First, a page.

A New Fish Species Discovered In South America’s Amazon Rainforest Was Named After The Main Villain In The Lord Of The Rings

SL-Photography - - illustrative purposes only

Thousands of new animal species are still being identified each year. The latest discovery is in the form of a never-before-seen fish that is related to piranhas. Researchers have named it after Sauron, the main antagonist in The Lord of the Rings by J.R.R. Tolkien.

The species was found in South America’s Amazon Rainforest, specifically in the Xingu River basin of Brazil.

Scientifically, the fish is known as Myloplus sauron, and it is a type of pacu, which is a group of fish in the Serrasalmidae family that includes piranhas.

Although pacus share many similarities in appearance with piranhas, they lack the sharp teeth that are necessary to eat meat. Instead, they have a primarily plant-based diet.

After completing an analysis of serrasalmids in the region, scientists know of two new pacu species. Previously, they believed there was only one—Myloplus schomburgkii. This fish could be easily identified among the serrasalmids due to the vertical black stripe across the middle of its body.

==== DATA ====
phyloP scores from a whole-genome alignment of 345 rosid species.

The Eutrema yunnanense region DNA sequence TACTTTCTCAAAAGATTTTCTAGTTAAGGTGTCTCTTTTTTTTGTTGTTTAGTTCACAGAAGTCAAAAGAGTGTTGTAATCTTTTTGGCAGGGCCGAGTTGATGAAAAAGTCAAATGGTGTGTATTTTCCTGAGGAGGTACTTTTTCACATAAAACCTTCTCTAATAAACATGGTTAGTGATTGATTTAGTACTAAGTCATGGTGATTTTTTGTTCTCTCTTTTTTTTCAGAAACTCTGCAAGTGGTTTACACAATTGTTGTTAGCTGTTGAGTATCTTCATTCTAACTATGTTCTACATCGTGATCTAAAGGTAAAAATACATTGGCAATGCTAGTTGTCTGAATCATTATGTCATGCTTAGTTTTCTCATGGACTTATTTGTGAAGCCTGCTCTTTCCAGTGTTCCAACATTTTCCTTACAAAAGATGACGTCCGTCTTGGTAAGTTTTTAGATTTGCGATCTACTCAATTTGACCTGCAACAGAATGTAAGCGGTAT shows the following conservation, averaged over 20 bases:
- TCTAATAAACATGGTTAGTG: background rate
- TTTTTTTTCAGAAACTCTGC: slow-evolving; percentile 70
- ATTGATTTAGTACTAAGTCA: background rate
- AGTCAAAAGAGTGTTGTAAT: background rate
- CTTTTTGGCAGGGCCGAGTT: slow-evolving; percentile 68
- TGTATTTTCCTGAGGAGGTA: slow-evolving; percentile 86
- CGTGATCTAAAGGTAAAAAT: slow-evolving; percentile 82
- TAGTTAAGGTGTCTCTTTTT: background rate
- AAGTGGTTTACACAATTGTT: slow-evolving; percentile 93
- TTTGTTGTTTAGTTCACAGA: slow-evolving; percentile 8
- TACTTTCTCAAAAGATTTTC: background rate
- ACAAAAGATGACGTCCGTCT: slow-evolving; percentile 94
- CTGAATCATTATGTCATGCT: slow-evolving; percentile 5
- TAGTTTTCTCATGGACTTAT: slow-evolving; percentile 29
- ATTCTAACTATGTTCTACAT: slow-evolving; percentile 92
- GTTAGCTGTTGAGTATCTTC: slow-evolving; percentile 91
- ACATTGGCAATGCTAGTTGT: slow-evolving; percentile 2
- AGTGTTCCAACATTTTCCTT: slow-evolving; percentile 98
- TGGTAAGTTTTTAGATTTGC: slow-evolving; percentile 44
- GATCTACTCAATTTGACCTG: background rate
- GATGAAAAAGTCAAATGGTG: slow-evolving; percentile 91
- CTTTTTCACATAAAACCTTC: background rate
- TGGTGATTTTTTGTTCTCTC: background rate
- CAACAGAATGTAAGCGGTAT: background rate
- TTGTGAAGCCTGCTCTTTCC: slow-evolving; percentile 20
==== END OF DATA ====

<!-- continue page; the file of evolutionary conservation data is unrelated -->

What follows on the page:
However, the latest study has revealed that the fish thought to be Myloplus schomburgkii may actually represent two new species—M. sauron and Myloplus aylan. The new species also had a dark-colored vertical stripe across their bodies.

Thanks to DNA testing, the scientists found that Myloplus schomburgkii, M. sauron, and M. aylan are all separate species.

They observed subtle differences in certain characteristics of the fish, such as the shape of the stripe, the shape of the females’ back fin, the number of vertebrae, and more. For so long, their close resemblances to each other have prevented experts from making the distinction.

“Our results reveal the existence of hidden species within Myloplus schomburgkii, a species of Serrasalmidae with wide distribution in the Amazon basin,” said Valéria Machado, the lead author of the study from the Federal University of Amazonas in Brazil.

SL-Photography – – illustrative purposes only

Sign up for Chip Chick’s newsletter and get stories like this delivered to your inbox.

1 of 2